“There’s a lot of coordination that goes into a complex interagency exercise of this magnitude,” said Philip Schneider, NNSA’s Emergency Operations and Exercise Planner. “We had hundreds of calls and eight planning conferences over two years to discuss various aspects of the exercise. Each agency has its own specific training objectives and concept of how their agency would support a scenario like this, so it was a bit like herding cats.”
The five-day exercise was scheduled down to the minute, with numerous “injects” – or plot twists – that added realism to the scenario. In one inject example, a hospital wanted to test contacting the Radiation Emergency Assistance Center/Training Site about treating radiological injuries. But the planning team also inserted injects to put stress on the exercise participants.
“When we told the players their cellular network had gone down and to use backup communications methods to talk to each other, there were a lot of angry faces at the command post,” he said. “But they handled it well.”
A no-fault exercise
Locally, Cobalt Magnet was led by Austin’s Office of Homeland Security and Emergency Management, directed by Juan Ortiz, who said the value of the exercise wasn’t just in what agencies got right – but what they got wrong.
“The exercise was a great way to test not only how we work with our federal partners in an emergency, but with our local, county, and state colleagues, too,” Ortiz said. “Not everything we did worked. But my experience is that you learn as much, if not more, from your mistakes as your successes. We will be reviewing aspects of the exercise to improve our processes, adjust systems, and train our people.”
The no-fault aspect of the exercise was key to its success, Schneider said.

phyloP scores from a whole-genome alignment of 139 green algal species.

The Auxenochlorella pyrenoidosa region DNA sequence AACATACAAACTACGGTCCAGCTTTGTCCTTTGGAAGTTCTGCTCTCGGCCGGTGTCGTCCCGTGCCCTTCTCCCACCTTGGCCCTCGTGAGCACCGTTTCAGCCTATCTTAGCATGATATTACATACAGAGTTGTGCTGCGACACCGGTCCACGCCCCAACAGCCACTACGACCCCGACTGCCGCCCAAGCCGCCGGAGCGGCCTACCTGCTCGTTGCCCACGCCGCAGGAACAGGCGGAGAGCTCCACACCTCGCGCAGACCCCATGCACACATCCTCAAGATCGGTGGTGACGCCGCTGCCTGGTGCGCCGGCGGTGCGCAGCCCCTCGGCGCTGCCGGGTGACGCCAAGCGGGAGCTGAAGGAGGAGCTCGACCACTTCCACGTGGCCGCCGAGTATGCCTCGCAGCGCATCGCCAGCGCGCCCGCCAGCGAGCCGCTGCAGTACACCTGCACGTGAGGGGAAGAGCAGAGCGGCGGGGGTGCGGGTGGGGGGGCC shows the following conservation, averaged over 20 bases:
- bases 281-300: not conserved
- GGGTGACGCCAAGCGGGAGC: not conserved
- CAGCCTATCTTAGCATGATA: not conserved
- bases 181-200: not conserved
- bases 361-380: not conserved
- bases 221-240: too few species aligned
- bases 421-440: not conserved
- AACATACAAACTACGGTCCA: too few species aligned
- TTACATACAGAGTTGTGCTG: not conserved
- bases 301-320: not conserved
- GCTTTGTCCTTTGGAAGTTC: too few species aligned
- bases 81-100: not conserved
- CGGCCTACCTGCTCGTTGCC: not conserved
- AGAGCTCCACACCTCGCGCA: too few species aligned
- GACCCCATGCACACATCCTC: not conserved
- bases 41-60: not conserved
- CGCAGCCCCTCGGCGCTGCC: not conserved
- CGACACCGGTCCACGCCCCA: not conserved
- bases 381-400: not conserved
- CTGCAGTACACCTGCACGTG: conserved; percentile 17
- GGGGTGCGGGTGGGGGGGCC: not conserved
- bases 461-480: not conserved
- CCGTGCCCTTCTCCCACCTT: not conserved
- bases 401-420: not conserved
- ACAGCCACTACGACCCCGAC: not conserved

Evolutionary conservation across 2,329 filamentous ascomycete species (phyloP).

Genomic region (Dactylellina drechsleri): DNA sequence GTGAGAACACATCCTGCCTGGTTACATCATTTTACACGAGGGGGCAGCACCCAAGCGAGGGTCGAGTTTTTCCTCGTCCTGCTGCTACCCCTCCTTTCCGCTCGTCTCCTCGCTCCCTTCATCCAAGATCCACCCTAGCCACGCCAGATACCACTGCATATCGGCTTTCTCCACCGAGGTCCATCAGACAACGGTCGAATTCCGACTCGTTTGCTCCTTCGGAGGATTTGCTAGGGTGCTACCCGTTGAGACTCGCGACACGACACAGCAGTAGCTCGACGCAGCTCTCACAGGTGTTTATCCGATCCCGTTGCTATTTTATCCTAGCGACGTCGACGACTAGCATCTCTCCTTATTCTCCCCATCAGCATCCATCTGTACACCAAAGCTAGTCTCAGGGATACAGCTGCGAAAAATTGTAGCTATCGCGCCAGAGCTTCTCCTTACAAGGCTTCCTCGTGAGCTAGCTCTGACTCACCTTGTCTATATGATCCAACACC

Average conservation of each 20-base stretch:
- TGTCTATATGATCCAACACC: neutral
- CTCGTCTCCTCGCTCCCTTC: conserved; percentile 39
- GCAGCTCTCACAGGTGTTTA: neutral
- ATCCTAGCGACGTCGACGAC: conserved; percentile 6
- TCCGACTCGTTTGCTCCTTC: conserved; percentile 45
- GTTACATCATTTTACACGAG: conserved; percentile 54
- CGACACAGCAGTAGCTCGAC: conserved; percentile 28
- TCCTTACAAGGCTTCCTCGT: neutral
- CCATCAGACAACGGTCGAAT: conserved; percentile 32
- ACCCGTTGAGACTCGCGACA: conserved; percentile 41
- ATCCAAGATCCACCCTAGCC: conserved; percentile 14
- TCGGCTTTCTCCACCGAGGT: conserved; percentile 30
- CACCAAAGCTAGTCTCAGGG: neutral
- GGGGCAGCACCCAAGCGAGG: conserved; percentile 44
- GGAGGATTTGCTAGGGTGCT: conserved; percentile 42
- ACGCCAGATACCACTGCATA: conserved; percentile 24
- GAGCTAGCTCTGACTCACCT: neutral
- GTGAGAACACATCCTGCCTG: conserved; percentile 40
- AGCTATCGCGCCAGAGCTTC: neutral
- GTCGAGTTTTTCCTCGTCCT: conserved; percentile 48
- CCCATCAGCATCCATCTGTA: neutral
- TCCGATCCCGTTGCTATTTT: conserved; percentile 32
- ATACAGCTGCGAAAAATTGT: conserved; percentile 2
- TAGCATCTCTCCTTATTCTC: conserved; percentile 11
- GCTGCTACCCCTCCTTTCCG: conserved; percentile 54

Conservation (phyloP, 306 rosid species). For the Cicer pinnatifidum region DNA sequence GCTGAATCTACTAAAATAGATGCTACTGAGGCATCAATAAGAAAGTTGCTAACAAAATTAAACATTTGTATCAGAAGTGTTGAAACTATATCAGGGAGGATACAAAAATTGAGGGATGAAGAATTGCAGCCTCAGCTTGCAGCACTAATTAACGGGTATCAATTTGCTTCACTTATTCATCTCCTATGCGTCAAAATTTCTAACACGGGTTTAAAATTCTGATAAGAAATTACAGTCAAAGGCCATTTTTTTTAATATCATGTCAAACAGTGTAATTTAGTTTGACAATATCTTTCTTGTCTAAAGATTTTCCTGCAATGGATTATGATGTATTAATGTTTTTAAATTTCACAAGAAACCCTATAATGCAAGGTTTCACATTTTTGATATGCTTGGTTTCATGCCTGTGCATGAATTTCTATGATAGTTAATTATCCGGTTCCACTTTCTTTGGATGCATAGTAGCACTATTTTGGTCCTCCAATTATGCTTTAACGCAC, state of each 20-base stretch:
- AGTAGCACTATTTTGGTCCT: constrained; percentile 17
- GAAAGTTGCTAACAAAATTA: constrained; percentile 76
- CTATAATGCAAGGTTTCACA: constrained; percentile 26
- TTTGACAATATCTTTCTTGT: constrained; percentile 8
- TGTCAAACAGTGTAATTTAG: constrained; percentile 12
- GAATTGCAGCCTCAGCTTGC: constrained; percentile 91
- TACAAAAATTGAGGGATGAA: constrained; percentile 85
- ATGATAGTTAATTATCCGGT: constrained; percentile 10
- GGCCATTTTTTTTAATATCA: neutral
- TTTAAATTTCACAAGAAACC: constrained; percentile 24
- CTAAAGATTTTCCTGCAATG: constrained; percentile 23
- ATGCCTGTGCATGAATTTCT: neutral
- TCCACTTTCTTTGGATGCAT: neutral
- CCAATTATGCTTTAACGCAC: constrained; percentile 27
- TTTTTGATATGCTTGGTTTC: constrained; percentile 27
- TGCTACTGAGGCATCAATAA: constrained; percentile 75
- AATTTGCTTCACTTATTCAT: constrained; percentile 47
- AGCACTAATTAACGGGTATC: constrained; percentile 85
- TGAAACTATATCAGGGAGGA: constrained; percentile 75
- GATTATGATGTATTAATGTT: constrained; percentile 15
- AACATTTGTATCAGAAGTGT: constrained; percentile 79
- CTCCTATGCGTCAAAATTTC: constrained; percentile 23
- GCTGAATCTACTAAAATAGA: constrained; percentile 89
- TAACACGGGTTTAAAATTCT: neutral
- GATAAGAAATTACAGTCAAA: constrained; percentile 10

“If we do not allow our folks to fully test their limits and make mistakes, we cannot identify gaps in our capability, identify recommended solutions, and fix them before a real incident occurs,” he said. “Our mission is too important to not make full use of this rare opportunity to test our entire response in a challenging no-fault environment.”
A large area
The scenario included all of metropolitan Austin, and a large number of venues were used to host various pieces of the response, including various law enforcement agencies, Austin’s Emergency Operations Center, Camp Mabry, and Austin Public Health. But the largest footprint by far was at the Armed Forces Reserve Center, on the south side of the city’s airport.
“We are so thankful to the Armed Forces Reserve Center for hosting us in such a spacious, useful – and air-conditioned – space,” Schneider said. “With hundreds of additional personnel and their equipment, you can imagine the burden we put them under. It would have been a lot harder without them.”
Letting the public know
Because a large number of people live near “ground zero” of the dirty bomb detonation, communicating with the public was an important aspect of the exercise. In such a situation, communications specialists would create a joint information center to coordinate messaging to the public, including information about what happened and guidance on how to protect one’s health and safety. There were also simulated journalists on hand to trip them up.
A continuing exercise series
NNSA holds consequence management exercises every two or three years. Since 2012, it has held similar exercises in Missouri, Colorado, Minnesota, and Florida. The next one is planned for Michigan in 2025.